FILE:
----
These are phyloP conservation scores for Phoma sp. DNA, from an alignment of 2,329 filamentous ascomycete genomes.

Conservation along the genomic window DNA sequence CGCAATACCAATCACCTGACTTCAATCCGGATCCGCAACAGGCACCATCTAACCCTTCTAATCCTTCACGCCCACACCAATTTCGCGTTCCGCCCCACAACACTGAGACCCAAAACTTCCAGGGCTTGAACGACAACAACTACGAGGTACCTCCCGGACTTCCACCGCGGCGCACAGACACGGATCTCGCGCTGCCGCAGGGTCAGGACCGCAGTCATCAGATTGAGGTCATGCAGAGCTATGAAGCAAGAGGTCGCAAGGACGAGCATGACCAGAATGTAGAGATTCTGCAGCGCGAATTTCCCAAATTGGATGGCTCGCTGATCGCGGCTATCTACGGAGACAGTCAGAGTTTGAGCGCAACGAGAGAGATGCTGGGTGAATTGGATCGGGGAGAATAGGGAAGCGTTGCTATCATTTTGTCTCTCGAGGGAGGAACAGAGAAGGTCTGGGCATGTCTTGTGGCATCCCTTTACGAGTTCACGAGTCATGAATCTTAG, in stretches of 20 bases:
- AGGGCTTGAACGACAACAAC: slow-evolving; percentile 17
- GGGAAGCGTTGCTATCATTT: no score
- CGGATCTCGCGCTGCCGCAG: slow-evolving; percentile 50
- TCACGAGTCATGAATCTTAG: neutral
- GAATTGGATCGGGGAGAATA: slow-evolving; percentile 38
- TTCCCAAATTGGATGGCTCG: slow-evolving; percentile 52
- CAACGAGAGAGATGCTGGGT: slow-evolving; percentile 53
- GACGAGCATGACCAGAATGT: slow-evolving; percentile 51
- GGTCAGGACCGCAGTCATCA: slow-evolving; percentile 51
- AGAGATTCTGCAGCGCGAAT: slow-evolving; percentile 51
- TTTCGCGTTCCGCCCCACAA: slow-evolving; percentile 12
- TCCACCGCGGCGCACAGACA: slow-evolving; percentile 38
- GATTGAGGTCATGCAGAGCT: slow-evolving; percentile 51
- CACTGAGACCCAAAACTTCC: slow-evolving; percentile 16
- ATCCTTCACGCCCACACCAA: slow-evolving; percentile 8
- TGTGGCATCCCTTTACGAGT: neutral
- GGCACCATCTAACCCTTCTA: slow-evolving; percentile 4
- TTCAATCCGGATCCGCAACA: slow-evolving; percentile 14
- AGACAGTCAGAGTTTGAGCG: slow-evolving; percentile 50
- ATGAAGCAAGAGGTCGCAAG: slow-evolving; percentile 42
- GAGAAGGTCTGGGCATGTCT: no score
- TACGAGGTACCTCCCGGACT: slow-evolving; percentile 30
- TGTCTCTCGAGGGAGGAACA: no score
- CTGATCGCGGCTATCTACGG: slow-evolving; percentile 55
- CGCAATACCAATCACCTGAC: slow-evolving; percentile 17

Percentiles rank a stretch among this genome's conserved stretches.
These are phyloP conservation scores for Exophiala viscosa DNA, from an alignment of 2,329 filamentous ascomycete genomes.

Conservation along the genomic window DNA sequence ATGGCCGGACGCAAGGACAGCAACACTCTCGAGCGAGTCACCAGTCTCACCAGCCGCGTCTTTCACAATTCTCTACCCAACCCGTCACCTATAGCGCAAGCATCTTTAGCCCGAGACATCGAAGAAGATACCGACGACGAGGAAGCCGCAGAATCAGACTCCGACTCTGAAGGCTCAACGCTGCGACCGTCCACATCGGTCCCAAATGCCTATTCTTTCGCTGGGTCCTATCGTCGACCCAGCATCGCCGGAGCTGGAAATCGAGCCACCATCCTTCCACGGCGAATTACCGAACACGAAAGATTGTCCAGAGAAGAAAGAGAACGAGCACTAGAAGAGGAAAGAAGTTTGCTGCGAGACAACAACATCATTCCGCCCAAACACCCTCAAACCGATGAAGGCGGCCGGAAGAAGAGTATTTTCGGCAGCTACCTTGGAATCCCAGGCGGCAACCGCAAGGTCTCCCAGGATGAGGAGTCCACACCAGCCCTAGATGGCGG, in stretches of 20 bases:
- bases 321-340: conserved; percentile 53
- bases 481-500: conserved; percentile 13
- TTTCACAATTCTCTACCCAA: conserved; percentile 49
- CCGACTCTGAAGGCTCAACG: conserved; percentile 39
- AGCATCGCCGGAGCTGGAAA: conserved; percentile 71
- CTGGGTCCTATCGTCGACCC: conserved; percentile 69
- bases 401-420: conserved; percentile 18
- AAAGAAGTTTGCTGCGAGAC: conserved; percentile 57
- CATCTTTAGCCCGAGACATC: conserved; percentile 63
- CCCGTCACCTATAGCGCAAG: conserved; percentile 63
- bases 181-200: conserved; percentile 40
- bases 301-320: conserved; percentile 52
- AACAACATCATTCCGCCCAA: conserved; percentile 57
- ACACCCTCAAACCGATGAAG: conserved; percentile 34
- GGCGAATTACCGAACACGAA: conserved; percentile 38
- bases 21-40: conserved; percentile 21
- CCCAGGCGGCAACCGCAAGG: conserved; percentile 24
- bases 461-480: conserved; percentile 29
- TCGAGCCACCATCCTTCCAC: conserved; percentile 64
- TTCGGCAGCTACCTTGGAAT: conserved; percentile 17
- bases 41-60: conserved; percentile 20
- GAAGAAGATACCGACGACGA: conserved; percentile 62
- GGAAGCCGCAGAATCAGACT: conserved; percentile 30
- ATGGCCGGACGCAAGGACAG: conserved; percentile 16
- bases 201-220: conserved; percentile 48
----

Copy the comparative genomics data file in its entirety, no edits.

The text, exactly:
These are phyloP conservation scores for Phoma sp. DNA, from an alignment of 2,329 filamentous ascomycete genomes.

Conservation along the genomic window DNA sequence CGCAATACCAATCACCTGACTTCAATCCGGATCCGCAACAGGCACCATCTAACCCTTCTAATCCTTCACGCCCACACCAATTTCGCGTTCCGCCCCACAACACTGAGACCCAAAACTTCCAGGGCTTGAACGACAACAACTACGAGGTACCTCCCGGACTTCCACCGCGGCGCACAGACACGGATCTCGCGCTGCCGCAGGGTCAGGACCGCAGTCATCAGATTGAGGTCATGCAGAGCTATGAAGCAAGAGGTCGCAAGGACGAGCATGACCAGAATGTAGAGATTCTGCAGCGCGAATTTCCCAAATTGGATGGCTCGCTGATCGCGGCTATCTACGGAGACAGTCAGAGTTTGAGCGCAACGAGAGAGATGCTGGGTGAATTGGATCGGGGAGAATAGGGAAGCGTTGCTATCATTTTGTCTCTCGAGGGAGGAACAGAGAAGGTCTGGGCATGTCTTGTGGCATCCCTTTACGAGTTCACGAGTCATGAATCTTAG, in stretches of 20 bases:
- AGGGCTTGAACGACAACAAC: slow-evolving; percentile 17
- GGGAAGCGTTGCTATCATTT: no score
- CGGATCTCGCGCTGCCGCAG: slow-evolving; percentile 50
- TCACGAGTCATGAATCTTAG: neutral
- GAATTGGATCGGGGAGAATA: slow-evolving; percentile 38
- TTCCCAAATTGGATGGCTCG: slow-evolving; percentile 52
- CAACGAGAGAGATGCTGGGT: slow-evolving; percentile 53
- GACGAGCATGACCAGAATGT: slow-evolving; percentile 51
- GGTCAGGACCGCAGTCATCA: slow-evolving; percentile 51
- AGAGATTCTGCAGCGCGAAT: slow-evolving; percentile 51
- TTTCGCGTTCCGCCCCACAA: slow-evolving; percentile 12
- TCCACCGCGGCGCACAGACA: slow-evolving; percentile 38
- GATTGAGGTCATGCAGAGCT: slow-evolving; percentile 51
- CACTGAGACCCAAAACTTCC: slow-evolving; percentile 16
- ATCCTTCACGCCCACACCAA: slow-evolving; percentile 8
- TGTGGCATCCCTTTACGAGT: neutral
- GGCACCATCTAACCCTTCTA: slow-evolving; percentile 4
- TTCAATCCGGATCCGCAACA: slow-evolving; percentile 14
- AGACAGTCAGAGTTTGAGCG: slow-evolving; percentile 50
- ATGAAGCAAGAGGTCGCAAG: slow-evolving; percentile 42
- GAGAAGGTCTGGGCATGTCT: no score
- TACGAGGTACCTCCCGGACT: slow-evolving; percentile 30
- TGTCTCTCGAGGGAGGAACA: no score
- CTGATCGCGGCTATCTACGG: slow-evolving; percentile 55
- CGCAATACCAATCACCTGAC: slow-evolving; percentile 17

Percentiles rank a stretch among this genome's conserved stretches.
These are phyloP conservation scores for Exophiala viscosa DNA, from an alignment of 2,329 filamentous ascomycete genomes.

Conservation along the genomic window DNA sequence ATGGCCGGACGCAAGGACAGCAACACTCTCGAGCGAGTCACCAGTCTCACCAGCCGCGTCTTTCACAATTCTCTACCCAACCCGTCACCTATAGCGCAAGCATCTTTAGCCCGAGACATCGAAGAAGATACCGACGACGAGGAAGCCGCAGAATCAGACTCCGACTCTGAAGGCTCAACGCTGCGACCGTCCACATCGGTCCCAAATGCCTATTCTTTCGCTGGGTCCTATCGTCGACCCAGCATCGCCGGAGCTGGAAATCGAGCCACCATCCTTCCACGGCGAATTACCGAACACGAAAGATTGTCCAGAGAAGAAAGAGAACGAGCACTAGAAGAGGAAAGAAGTTTGCTGCGAGACAACAACATCATTCCGCCCAAACACCCTCAAACCGATGAAGGCGGCCGGAAGAAGAGTATTTTCGGCAGCTACCTTGGAATCCCAGGCGGCAACCGCAAGGTCTCCCAGGATGAGGAGTCCACACCAGCCCTAGATGGCGG, in stretches of 20 bases:
- bases 321-340: conserved; percentile 53
- bases 481-500: conserved; percentile 13
- TTTCACAATTCTCTACCCAA: conserved; percentile 49
- CCGACTCTGAAGGCTCAACG: conserved; percentile 39
- AGCATCGCCGGAGCTGGAAA: conserved; percentile 71
- CTGGGTCCTATCGTCGACCC: conserved; percentile 69
- bases 401-420: conserved; percentile 18
- AAAGAAGTTTGCTGCGAGAC: conserved; percentile 57
- CATCTTTAGCCCGAGACATC: conserved; percentile 63
- CCCGTCACCTATAGCGCAAG: conserved; percentile 63
- bases 181-200: conserved; percentile 40
- bases 301-320: conserved; percentile 52
- AACAACATCATTCCGCCCAA: conserved; percentile 57
- ACACCCTCAAACCGATGAAG: conserved; percentile 34
- GGCGAATTACCGAACACGAA: conserved; percentile 38
- bases 21-40: conserved; percentile 21
- CCCAGGCGGCAACCGCAAGG: conserved; percentile 24
- bases 461-480: conserved; percentile 29
- TCGAGCCACCATCCTTCCAC: conserved; percentile 64
- TTCGGCAGCTACCTTGGAAT: conserved; percentile 17
- bases 41-60: conserved; percentile 20
- GAAGAAGATACCGACGACGA: conserved; percentile 62
- GGAAGCCGCAGAATCAGACT: conserved; percentile 30
- ATGGCCGGACGCAAGGACAG: conserved; percentile 16
- bases 201-220: conserved; percentile 48